As Junko Mizuno prepares for her upcoming joint show at Gallery Nucleus this weekend, Hi-Fructose friend and Sweet Streets founder Hi Hi Caro sits down with artist to discuss the new body of work, her exhibition partner Mizna Wada and the influence nature has had on her work. Check out the interview as well as a preview of the upcoming show, here on Hi-Fructose.
Your new show Flora Delirium is shared with Yummy Haunts by fellow artist, Mizna Wada. Is this a pairing by the gallery or is it an intentional collaboration?
It was a pairing by Nucleus. She was one of the artists I showed with at the gallery back in 2007 and it was how I got to know her. I lived in Japan then and was happy to know another Japanese artist who independently worked with people overseas.
A focal point of your Flora Delirium work is organic elements. Is there a story behind the Flora Delirium world or did this theme come naturally to you?
There’s no specific story behind it. It’s been one and a half year since I moved to US and I’m feeling settled and uplifted now. It might be the reason I felt like drawing a lot of blooming flowers… This is just an afterthought, though. I usually just go with the flow and draw what naturally come to me without thinking.
Plant life in your world seems to have a mind of its own. In Pure Trance, for example, many “trivia characters” are plants with unusual qualities. What inspires this idea?
Maybe TV shows and animations for kids? I get excited when I see personified plants, food or animals in them despite the fact I’m a grown-up nearing 40…
Organic elements and flower motifs are not new to your work. What is it about nature that fascinates you? Do you have a favorite flower or flora?
I’m very bad at growing plants, I can’t even keep a cactus alive but I’ve always been fascinated by the forms that nature creates. I often use Ernst Haeckel’s books as reference. Nature makes really crazy shapes and lines that I can transfer to my art. It’s really inspiring. I don’t have any specific flowers I like but I find carnivorous plants especially interesting.
Flowers appear everywhere in your artwork- in flowing hair, blushing cheeks, breasts, clothes, and flames. Have you always sketched and painted these motifs?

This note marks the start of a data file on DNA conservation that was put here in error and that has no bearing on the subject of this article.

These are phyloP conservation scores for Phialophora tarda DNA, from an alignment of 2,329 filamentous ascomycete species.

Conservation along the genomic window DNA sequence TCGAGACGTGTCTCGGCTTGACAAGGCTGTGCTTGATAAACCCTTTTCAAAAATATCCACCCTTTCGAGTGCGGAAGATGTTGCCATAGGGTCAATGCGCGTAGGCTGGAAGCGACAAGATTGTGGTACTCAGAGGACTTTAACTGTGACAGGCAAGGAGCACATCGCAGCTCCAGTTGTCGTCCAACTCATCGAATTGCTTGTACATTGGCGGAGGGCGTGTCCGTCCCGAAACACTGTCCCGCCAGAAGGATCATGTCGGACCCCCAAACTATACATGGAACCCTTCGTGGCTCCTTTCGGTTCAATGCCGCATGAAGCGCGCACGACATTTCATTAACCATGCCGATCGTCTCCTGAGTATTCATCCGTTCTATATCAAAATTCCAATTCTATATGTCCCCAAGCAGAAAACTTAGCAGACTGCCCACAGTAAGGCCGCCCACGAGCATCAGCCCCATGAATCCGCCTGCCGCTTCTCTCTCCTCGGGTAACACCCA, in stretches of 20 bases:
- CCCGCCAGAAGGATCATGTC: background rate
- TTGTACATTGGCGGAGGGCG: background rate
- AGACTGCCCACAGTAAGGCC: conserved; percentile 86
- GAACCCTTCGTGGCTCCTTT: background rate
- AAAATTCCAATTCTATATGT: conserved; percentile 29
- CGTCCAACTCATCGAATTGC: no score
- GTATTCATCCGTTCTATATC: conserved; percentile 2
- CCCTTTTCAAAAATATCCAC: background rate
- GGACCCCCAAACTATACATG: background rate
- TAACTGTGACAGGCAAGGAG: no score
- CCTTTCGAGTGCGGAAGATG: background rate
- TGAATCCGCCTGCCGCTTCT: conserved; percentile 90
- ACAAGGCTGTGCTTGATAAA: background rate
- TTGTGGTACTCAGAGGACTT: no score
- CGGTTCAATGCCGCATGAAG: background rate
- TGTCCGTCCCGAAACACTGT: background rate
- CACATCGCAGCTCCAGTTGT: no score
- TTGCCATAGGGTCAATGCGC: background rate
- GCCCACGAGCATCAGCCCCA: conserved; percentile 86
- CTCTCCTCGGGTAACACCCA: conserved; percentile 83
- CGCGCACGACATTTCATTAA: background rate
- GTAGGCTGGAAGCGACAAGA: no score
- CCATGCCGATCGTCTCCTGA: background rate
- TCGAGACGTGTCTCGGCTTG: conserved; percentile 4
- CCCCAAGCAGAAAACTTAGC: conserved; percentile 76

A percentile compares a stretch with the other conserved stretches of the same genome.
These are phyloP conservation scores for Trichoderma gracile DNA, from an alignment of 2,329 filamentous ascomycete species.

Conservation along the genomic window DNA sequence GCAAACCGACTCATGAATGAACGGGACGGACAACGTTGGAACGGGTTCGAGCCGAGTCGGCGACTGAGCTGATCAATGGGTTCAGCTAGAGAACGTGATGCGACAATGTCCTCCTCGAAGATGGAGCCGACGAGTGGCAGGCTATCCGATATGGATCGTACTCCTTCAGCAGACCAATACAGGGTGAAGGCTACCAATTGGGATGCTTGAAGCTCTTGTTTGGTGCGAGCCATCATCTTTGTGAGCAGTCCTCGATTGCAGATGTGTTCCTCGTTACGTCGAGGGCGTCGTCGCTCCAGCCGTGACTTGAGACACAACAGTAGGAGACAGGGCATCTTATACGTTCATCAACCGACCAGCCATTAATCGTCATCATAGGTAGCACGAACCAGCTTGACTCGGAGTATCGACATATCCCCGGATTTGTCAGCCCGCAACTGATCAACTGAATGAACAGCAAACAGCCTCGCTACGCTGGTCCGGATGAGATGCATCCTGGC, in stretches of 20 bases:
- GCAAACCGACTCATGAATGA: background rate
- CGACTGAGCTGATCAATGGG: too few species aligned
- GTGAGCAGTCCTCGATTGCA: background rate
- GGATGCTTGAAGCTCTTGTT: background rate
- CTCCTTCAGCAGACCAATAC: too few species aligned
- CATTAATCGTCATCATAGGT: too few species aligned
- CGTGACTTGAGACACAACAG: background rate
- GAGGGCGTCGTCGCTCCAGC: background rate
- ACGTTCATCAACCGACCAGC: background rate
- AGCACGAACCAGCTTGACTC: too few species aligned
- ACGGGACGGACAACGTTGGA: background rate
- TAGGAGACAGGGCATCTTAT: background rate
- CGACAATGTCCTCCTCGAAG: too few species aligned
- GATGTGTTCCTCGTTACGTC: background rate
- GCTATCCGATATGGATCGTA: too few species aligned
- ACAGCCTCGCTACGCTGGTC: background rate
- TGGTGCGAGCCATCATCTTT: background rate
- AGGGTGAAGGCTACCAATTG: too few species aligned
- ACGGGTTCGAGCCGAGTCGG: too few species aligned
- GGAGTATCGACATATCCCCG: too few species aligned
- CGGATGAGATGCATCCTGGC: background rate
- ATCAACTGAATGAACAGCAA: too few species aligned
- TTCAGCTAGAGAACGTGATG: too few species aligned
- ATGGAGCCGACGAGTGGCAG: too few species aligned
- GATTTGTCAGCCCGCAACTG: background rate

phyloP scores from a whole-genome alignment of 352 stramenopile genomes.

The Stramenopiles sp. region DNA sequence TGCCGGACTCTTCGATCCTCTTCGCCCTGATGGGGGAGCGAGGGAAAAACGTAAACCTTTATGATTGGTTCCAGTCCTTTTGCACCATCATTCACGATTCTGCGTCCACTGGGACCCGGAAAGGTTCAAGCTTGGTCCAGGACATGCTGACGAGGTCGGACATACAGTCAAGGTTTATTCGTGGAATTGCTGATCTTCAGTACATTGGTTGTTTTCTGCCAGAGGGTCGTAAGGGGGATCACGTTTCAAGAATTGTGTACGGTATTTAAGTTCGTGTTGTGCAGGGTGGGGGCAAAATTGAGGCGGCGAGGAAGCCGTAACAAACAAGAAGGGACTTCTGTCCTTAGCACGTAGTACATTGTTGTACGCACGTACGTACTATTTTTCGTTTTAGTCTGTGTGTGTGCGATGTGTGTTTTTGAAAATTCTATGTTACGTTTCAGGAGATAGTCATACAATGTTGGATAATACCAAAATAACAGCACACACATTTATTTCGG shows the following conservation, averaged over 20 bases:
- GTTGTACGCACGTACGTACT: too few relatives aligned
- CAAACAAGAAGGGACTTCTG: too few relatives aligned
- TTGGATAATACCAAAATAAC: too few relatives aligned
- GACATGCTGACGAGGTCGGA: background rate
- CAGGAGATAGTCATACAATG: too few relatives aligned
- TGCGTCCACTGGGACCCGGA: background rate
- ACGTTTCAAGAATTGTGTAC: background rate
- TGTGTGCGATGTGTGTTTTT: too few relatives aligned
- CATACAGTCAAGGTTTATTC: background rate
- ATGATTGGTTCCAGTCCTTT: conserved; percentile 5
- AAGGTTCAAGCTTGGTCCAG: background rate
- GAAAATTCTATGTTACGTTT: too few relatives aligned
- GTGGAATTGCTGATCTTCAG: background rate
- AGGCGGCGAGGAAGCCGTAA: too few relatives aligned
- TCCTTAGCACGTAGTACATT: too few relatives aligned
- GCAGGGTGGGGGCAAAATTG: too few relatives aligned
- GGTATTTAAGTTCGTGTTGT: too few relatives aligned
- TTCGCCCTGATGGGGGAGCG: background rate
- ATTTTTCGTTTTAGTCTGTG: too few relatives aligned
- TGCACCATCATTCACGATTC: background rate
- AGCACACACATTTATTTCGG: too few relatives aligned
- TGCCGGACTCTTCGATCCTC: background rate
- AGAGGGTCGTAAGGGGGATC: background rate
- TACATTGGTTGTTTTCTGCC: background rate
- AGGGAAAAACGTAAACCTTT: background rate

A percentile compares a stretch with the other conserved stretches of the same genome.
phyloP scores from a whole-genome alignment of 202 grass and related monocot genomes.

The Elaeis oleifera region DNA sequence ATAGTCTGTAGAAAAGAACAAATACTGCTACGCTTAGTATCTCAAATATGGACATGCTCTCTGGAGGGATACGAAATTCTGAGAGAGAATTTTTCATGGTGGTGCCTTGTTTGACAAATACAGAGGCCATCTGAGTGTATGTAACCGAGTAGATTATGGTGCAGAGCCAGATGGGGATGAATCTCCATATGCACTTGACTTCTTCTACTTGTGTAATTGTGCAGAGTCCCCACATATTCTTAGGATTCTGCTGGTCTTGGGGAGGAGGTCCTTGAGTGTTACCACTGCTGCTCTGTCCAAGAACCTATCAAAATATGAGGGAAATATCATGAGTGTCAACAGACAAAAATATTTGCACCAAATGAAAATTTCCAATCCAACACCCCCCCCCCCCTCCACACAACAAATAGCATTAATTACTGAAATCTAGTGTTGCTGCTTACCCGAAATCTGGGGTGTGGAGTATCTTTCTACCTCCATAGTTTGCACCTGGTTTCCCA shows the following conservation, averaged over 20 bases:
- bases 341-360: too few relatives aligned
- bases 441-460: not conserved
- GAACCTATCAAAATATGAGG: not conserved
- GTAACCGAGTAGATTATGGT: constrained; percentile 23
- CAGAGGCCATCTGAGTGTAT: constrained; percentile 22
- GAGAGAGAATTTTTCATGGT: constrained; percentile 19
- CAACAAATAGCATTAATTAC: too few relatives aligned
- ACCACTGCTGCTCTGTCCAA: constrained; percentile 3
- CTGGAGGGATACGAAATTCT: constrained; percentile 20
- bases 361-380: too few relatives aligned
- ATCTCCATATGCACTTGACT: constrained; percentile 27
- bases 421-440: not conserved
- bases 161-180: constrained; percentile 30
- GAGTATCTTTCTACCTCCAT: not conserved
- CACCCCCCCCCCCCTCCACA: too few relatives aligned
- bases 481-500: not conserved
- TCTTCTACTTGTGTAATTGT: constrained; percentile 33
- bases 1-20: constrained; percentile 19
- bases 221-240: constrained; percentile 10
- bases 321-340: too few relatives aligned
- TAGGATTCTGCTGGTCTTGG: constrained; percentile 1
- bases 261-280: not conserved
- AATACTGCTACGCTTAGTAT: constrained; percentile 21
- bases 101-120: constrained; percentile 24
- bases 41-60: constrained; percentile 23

I’ve enjoyed drawing flowers as long as I remember. I used to copy the styles of my favorite Japanese girls’ comic artists as a kid and flower was a very common motif they used. I especially liked Makoto Takahashi’s [ http://www.macotogarou.net ] flowers.
[A Japanese magazine] recently wrote a feature about your favorite toys, like My Little Pony, which are “tattooed”. Why do you decorate your characters with flowers?
To make the women look more beautiful. I find skin with lots of freckles more beautiful than flawless fair skin. So I draw a lot of freckles on my characters that sometimes are flower-shaped. Tattoos are also beautiful, I enjoy both drawing and looking at them. I myself don’t have any, though, as I can’t give up going to Onsen (hot springs) in Japan…
I’m reminded of Georgia O’Keefe, who meant to express tenderness and femininity with her flower portraits but critics found them sexual. Do you find your paintings often labeled as sexual?
Yes, of course. And I don’t mind it at all.
Your 2008 collaboration with Italian fashion brand Fornarina explored floral designs, and you are releasing a Floral Delirium t-shirt. Is there more fashion design in your future?
I don’t have any plans for now. I’d love to do it again if there’s a chance in the future.
I am dying to know- what happened to the “Sweet Octopus” installation featured in the Urban Beauty show by Fornarina?
It must be stored in the Fornarina warehouse in Civitanova, Italy. They built it up again and showed it at their party earlier this year which made me happy. They are art-loving people and proud of their works they’ve done with artists. So I’m pretty sure they won’t dump the installations like trash.
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Tell us about the Flora Delirium piece you selected for a new print.
I’m actually still working on the last two paintings… We’ll decide on which one to make into a print once they are done.
Junko Mizuno’s ‘Flora Delirium’ and Mizna Wada’s ‘Yummy Haunts’ opens this Saturday, November 13th 2010 at Gallery Nucleus in Alhambra, CA.